Word on the street is that fashion maven Tim Gunn is going to be introducing Dan Mathews at his New York booksigning for Committed: A Rabble-Rouser’s Memoir tonight. If you live in NYC, I highly recommend making the trek to the Chelsea Barnes and Noble at 7 p.m., as any evening with Dan is bound to be, um, interesting to say the least, if this pic from one of his runway takeovers in Milan is anything to go by:
The other dates of Dan’s whirlwind tour are on his MySpace page. Dude has been on MySpace for, like, five months and he already has almost 700 friends, which makes me feel a bit lame, given that my friend list has barely progressed beyond Tom and Princess Cuteyface in three years. Maybe I need to get into the book game.
You know what was sweet? PETA's "Eat The Whales" Campaign. For those of you not familiar with it, the concept behind this campaign was to encourage people who just "can't do without meat" to limit themselves to really, really large animals in order to minimize the number who had to die for their flesh addiction. I always bring that point up when people say "I only eat white meat." As if eating more chickens were somehow better than eating a combination of chickens and cows.
"Eat The Whales" was launched outside the 2001 International Whaling Convention by PETA activists "distributing 'Eat the Whales' leaflets," as the press release puts it, "displaying a colorful 'Eat the Whales' banner, and serving 'whale meat' to nonvegetarians, pro- and anti-whalers alike," and it made (excuse the pun) a really big splash. I've always thought of "Eat The Whales" as one of the best things of its kind that PETA has done. The campaign immediately grabs your attention, because, well, why in God's name would PETA be encouraging people to eat whales? But it also raises some really important questions about the arbitrary lines we draw when it comes to what kind of killing is acceptable to us. Why do some of the same people who get up in arms at the notion of a whaling ship harpooning a whale have no qualms whatsoever about eating a ham sandwich?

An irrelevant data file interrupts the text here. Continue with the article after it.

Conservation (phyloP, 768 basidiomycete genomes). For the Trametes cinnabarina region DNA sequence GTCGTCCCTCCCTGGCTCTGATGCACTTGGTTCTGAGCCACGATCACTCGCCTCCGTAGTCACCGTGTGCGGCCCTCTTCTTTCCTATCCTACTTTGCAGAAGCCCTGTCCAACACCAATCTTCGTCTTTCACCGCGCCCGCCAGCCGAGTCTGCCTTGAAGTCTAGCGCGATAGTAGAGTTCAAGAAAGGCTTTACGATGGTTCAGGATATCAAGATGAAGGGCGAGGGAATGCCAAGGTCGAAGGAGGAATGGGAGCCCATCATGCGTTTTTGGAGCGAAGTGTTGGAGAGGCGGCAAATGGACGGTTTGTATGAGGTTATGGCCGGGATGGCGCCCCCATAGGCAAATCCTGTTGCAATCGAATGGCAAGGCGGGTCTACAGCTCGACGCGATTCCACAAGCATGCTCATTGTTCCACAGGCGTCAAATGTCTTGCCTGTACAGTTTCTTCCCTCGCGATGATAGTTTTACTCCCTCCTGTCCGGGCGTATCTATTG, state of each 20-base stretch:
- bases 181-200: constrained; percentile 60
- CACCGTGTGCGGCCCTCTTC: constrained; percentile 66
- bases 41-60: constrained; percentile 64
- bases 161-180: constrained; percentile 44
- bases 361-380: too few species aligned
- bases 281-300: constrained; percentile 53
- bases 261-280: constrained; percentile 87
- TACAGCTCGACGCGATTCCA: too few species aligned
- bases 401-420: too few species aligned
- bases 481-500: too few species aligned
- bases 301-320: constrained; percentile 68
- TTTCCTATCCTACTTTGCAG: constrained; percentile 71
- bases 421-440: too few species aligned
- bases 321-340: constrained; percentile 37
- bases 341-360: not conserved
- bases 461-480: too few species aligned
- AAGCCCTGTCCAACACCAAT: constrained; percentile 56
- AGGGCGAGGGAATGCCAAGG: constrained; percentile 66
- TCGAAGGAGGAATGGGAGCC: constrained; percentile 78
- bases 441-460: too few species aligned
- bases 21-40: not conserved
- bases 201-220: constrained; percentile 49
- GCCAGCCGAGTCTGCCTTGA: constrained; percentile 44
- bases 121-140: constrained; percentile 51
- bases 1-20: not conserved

I know this one is controversial, and I know that not all animal activists share my enthusiasm for it—but my attitude towards "Eat The Whales" has always been this: I can guarantee you that whether people took it seriously or not (the “whale meat” PETA handed out was vegan after all), there wasn't a single person who actually ate more whale because of the campaign. But a lot of people who were outraged at the very suggestion that anyone would kill and eat these wonderful creatures were also forced to ask themselves whether, just maybe, they shouldn't be eating any animals at all.
you have a general question for PETA and would like a response, please e-mail Info@peta.org. If you need to report cruelty to
an animal, please click
here. If you are reporting an animal in imminent danger and know where to find the
animal and if the abuse is taking place right now, please call your local
police department. If the police are unresponsive, please call PETA
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Almost all of us grew up eating meat, wearing leather, and going to circuses and zoos. We never considered the impact of these actions on the animals involved. For whatever reason, you are now asking the question: Why should animals have rights? Read more.